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U.S. extends Temporary Protected Status for Haitians for six months


  • A man argues with a Haitian National Police officer March 1 as a police line blocks a street during a march calling for better labor conditions in Port-au-Prince. Haitians in the U.S. since a devastating 2010 earthquake are urging the U.S. Department of Homeland Security to renew their Temporary Protected Status designation because conditions have not appreciably improved in their homeland. (CNS photo/Andres Martinez Casares, Reuters)
  • A Haitian woman, who gave her name as Cilotte, takes a taxi to the U.S.-Canada border April 26 from Champlain, N.Y. Haitians in the U.S. since a devastating 2010 earthquake are urging the U.S. Department of Homeland Security to renew their Temporary Protected Status designation because conditions have not appreciably improved in their homeland. (CNS photo/Christine Muschi, Reuters)

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WASHINGTON (CNS) -- Tens of thousands of Haitians enrolled under the Temporary Protected Status program can stay in the United States until at least January.

Secretary of Homeland Security John Kelly renewed the designation May 22. The decision affects more than 58,000 Haitians in the U.S.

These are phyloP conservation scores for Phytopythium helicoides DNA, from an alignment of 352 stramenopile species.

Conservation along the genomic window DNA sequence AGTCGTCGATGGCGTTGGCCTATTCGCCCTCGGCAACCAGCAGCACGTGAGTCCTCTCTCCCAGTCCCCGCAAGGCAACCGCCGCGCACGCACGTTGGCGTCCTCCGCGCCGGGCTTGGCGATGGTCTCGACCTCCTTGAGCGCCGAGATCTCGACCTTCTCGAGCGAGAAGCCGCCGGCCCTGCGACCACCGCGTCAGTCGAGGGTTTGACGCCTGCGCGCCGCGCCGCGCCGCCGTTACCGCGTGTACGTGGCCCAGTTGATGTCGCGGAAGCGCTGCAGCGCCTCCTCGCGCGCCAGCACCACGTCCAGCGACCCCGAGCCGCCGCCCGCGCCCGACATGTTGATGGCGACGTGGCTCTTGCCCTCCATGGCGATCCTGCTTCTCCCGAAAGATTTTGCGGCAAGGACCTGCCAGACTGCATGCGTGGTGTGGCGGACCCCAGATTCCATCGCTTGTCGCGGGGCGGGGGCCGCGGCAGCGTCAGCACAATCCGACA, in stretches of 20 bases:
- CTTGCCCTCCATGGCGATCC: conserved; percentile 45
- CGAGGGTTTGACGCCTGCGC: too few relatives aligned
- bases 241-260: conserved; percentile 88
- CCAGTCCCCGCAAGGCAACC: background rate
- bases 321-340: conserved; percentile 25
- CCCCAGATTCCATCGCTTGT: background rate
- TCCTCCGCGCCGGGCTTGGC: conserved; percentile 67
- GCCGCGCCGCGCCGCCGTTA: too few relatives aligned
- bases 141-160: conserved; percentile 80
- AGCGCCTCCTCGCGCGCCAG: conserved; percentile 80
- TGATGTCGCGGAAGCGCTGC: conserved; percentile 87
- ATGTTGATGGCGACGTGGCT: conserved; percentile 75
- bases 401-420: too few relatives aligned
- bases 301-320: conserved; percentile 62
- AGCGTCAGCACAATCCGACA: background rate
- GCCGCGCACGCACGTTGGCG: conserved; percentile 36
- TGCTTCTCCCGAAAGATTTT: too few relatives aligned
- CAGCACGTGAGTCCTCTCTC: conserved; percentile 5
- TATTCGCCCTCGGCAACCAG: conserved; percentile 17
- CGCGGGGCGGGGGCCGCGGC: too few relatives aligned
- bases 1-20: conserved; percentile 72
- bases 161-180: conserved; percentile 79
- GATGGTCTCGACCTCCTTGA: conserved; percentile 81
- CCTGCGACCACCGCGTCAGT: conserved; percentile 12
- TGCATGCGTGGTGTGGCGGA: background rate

The designation, also known as TPS, was implemented by the U.S. government for Haiti days after a powerful earthquake in January 2010 leveled much of the country surrounding the capital of Port-au-Prince. It allowed Haitian nationals to stay in the U.S. because of adverse conditions in their homeland.

Kelly's order extends Temporary Protected Status until Jan. 22, 2018, six months beyond the original expiration date of July 22. Previous extensions had been granted for 18 months.

Kelly did not adopt the recommendation of the acting director of the U.S. Citizenship and Immigration Services that called for ending the designation for Haitians altogether in July. In an April 10 memo to Kelly, James W. McCament said "conditions in Haiti no longer support its designation for TPS," but suggested delaying the effective date of the termination for six months to allow "for a period of orderly transition" for Haitian nationals.

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